There is an old story about a pastor who was working the grill at the annual church cookout when one of his parishioners who had not attended Sunday services in a while came up and started chatting with him. As he listened to his parishioner explain that he did not need the church to be a Christian, the pastor used his tongs to move one hot coal away from the pile of burning charcoal. Soon the lone coal grew cold and stopped glowing, and the pastor used it as a visual illustration of how his parishioner’s love for Jesus would also cease to burn brightly if he did not stop isolating himself from the body of Christ.
Separation from fellowship with other believers will cause our love for Christ to burn less brightly and result in a less fruitful walk with the Lord, but our affection will be even colder if we separate ourselves from Jesus Himself. Our Savior is the vine, as we see in today’s passage, and those who profess His name are its branches (John 15:1–8). Just as branches that are cut of from the vine will not produce grapes, those who are separate from Christ will fail to produce spiritual fruit.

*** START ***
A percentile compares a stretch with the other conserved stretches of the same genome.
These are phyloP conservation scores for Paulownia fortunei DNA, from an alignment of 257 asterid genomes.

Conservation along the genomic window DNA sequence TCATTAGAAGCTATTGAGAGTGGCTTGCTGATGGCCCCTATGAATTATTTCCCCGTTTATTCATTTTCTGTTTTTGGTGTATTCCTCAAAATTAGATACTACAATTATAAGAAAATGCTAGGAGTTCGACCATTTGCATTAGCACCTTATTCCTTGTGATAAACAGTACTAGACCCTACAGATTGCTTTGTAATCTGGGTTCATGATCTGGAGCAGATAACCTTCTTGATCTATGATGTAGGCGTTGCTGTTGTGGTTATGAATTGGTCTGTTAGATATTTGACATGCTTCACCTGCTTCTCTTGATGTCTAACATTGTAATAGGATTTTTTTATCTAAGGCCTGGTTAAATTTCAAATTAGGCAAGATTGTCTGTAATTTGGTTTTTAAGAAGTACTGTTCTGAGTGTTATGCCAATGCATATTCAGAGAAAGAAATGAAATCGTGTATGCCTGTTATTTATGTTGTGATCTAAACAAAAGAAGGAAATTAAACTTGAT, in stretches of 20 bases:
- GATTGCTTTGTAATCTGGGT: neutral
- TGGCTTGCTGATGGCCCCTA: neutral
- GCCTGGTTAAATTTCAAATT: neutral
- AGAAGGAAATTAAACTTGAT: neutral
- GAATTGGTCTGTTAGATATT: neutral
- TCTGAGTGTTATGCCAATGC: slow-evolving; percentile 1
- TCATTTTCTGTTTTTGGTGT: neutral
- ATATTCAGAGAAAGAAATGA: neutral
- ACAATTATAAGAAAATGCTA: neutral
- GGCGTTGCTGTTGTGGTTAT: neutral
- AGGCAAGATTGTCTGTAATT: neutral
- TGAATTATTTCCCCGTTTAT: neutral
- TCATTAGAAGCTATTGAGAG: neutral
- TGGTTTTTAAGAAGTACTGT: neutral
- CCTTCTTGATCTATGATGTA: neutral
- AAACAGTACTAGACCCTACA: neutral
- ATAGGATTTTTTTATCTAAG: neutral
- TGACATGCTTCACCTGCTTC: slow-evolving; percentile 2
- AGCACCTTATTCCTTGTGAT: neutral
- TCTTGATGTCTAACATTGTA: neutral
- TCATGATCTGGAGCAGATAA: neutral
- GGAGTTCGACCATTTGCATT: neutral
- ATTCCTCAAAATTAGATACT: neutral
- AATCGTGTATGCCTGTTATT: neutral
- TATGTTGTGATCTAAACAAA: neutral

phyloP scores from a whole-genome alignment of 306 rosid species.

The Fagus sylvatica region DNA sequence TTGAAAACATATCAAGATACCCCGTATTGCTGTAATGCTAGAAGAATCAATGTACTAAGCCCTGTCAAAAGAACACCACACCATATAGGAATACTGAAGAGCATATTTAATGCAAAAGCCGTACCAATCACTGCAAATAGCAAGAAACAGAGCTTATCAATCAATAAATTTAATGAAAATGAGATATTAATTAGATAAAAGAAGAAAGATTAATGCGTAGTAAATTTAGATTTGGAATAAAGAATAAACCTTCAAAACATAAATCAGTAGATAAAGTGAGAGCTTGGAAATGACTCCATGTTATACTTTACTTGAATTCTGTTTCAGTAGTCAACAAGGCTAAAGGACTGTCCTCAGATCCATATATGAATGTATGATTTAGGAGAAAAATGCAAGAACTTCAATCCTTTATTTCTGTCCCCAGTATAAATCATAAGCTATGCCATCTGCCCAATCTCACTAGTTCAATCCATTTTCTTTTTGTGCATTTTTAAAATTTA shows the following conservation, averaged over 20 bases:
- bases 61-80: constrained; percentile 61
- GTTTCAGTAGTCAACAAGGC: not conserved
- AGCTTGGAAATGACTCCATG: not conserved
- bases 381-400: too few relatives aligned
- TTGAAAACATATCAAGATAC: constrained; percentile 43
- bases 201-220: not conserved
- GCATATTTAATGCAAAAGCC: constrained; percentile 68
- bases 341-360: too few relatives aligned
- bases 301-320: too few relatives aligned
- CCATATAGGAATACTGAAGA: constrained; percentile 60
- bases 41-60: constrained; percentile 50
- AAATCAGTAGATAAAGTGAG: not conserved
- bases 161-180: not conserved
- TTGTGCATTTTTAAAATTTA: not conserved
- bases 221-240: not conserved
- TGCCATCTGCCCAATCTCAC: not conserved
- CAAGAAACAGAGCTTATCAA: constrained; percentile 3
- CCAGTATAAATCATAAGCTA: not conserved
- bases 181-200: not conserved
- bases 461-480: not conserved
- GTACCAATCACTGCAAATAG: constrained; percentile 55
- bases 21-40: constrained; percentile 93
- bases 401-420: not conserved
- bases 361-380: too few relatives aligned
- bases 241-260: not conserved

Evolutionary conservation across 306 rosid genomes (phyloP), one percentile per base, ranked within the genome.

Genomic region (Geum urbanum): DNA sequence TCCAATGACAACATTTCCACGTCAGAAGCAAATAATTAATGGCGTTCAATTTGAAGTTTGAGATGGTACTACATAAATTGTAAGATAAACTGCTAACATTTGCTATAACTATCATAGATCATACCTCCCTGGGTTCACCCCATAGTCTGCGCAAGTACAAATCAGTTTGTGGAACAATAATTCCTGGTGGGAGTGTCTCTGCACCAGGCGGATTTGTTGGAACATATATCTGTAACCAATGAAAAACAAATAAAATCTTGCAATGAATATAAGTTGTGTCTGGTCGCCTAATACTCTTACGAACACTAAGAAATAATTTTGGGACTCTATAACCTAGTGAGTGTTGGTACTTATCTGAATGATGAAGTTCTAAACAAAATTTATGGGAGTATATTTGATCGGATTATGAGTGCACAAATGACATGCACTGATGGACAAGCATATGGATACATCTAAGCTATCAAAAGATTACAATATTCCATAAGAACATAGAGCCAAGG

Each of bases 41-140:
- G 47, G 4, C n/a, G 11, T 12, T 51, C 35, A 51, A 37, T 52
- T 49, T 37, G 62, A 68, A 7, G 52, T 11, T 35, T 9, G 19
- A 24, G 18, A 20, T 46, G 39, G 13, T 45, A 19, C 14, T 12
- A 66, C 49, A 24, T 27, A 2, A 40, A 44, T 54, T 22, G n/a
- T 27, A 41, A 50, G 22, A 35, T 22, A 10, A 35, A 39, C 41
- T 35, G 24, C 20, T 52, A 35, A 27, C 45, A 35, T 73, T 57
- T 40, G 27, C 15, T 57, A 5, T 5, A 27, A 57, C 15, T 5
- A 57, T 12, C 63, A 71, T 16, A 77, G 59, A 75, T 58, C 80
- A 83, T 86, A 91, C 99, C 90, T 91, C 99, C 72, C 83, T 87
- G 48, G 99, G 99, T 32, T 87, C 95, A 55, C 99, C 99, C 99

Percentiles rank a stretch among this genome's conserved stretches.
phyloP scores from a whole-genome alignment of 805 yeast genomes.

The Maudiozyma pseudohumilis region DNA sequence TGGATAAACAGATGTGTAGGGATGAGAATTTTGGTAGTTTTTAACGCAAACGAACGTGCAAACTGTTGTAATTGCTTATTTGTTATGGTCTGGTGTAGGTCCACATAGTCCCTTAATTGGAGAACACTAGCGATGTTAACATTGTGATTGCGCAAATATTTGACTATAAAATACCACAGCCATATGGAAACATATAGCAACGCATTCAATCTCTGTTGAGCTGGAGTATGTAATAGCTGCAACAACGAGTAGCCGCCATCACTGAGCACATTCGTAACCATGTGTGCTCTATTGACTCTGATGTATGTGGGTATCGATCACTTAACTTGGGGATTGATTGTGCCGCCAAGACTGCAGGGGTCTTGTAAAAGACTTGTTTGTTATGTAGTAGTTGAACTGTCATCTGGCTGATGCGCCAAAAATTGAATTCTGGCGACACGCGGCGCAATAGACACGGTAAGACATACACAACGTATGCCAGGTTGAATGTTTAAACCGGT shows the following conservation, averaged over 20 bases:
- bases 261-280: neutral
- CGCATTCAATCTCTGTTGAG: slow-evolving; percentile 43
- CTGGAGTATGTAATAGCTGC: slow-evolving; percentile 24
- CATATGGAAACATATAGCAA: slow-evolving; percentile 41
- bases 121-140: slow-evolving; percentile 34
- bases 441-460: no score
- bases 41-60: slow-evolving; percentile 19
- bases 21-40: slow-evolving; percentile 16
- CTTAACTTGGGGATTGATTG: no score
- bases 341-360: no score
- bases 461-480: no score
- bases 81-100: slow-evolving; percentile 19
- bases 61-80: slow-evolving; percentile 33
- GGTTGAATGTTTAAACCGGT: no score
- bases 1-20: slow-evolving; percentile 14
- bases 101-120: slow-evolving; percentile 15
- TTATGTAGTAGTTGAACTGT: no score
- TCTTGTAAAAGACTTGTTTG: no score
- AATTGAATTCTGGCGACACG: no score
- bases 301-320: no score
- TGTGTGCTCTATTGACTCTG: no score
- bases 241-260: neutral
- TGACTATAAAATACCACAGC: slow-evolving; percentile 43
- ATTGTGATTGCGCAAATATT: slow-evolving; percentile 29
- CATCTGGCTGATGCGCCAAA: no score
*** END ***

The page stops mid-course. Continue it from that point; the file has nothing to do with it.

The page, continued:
The Lord is not giving a discourse on whether salvation can be lost (it cannot, John 6:37–39); rather, He is encouraging us to live our lives in Him so that we will continue to receive His nurture. Those who abide in Him will bear fruit abundantly, including the spiritual fruit of joy (15:5–8; Gal. 5:22).
We cannot abide in Christ without keeping His commandments, for we truly love our Redeemer only if we follow His way (John 15:9–10). We must love the Lord with all our heart, soul, mind, and strength, and we must also love our neighbors as ourselves (Mark 12:28–34; Rom. 13:9), with a willingness to abandon whatever keeps us from following Jesus (Luke 9:62). To remain in Christ also requires regular fellowship with other believers (Heb. 10:24–25), for the Lord works through the encouragement and admonition of others to prune away the dead growth in our lives and make us more fruitful servants (John 15:2).
In our own strength we cannot make ourselves joyful, so we must abide in Christ and rely on His power. When we do this, Jesus’ joy will increasingly well up within us, and we will find ourselves more readily rejoicing in all circumstances (vv. 10–11).